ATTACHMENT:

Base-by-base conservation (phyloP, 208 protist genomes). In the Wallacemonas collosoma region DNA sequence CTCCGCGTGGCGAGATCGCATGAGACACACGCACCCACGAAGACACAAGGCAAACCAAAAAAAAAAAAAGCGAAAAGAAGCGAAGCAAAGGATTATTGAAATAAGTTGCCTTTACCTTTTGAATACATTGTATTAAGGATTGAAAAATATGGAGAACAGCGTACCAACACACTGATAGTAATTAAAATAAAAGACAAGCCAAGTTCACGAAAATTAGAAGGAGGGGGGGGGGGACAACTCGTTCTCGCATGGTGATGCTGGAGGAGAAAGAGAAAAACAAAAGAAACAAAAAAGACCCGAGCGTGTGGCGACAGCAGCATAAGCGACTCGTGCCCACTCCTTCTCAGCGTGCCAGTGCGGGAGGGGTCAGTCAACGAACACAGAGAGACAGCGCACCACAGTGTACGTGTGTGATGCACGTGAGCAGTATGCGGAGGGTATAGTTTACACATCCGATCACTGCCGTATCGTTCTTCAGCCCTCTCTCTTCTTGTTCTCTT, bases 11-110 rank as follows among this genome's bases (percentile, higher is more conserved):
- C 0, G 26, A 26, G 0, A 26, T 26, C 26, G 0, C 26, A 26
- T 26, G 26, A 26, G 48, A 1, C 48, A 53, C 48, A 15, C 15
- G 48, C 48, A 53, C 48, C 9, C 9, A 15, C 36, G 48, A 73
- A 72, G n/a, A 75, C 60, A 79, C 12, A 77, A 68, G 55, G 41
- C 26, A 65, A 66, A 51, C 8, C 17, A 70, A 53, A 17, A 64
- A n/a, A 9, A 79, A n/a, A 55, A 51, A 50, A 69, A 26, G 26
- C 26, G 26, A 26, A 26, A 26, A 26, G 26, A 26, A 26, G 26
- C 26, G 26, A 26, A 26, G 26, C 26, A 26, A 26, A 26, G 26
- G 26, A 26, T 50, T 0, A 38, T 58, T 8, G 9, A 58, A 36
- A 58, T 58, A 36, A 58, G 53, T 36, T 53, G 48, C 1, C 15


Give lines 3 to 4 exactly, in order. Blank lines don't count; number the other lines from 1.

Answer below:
- T 26, G 26, A 26, G 48, A 1, C 48, A 53, C 48, A 15, C 15
- G 48, C 48, A 53, C 48, C 9, C 9, A 15, C 36, G 48, A 73